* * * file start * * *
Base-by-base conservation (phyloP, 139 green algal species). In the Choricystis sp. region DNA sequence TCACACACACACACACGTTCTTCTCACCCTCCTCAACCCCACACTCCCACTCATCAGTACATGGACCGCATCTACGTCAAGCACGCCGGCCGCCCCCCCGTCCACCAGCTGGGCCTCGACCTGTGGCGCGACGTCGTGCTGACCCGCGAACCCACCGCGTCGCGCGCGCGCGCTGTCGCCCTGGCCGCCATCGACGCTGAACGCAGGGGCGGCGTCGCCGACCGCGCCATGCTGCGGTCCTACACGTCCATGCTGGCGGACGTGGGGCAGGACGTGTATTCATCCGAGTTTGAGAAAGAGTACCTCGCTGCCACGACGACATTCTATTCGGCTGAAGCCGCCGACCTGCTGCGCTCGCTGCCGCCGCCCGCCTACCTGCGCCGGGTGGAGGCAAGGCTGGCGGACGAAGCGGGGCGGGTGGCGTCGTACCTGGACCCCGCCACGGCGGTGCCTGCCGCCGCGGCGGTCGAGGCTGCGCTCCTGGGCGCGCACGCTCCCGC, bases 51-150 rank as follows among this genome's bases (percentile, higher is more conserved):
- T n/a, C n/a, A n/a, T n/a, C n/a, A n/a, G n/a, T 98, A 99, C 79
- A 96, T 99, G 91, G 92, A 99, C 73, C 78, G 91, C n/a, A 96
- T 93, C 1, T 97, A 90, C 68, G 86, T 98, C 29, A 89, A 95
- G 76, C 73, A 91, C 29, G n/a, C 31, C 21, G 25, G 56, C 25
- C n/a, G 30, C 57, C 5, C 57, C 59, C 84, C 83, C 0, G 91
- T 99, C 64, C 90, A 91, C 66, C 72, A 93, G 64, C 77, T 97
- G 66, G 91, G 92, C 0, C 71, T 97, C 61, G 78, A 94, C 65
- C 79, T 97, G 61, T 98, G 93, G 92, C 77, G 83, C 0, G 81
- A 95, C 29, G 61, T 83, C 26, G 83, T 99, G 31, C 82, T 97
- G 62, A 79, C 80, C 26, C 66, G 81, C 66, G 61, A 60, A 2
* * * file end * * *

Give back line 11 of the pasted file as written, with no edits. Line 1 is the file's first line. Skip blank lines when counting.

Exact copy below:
- G 62, A 79, C 80, C 26, C 66, G 81, C 66, G 61, A 60, A 2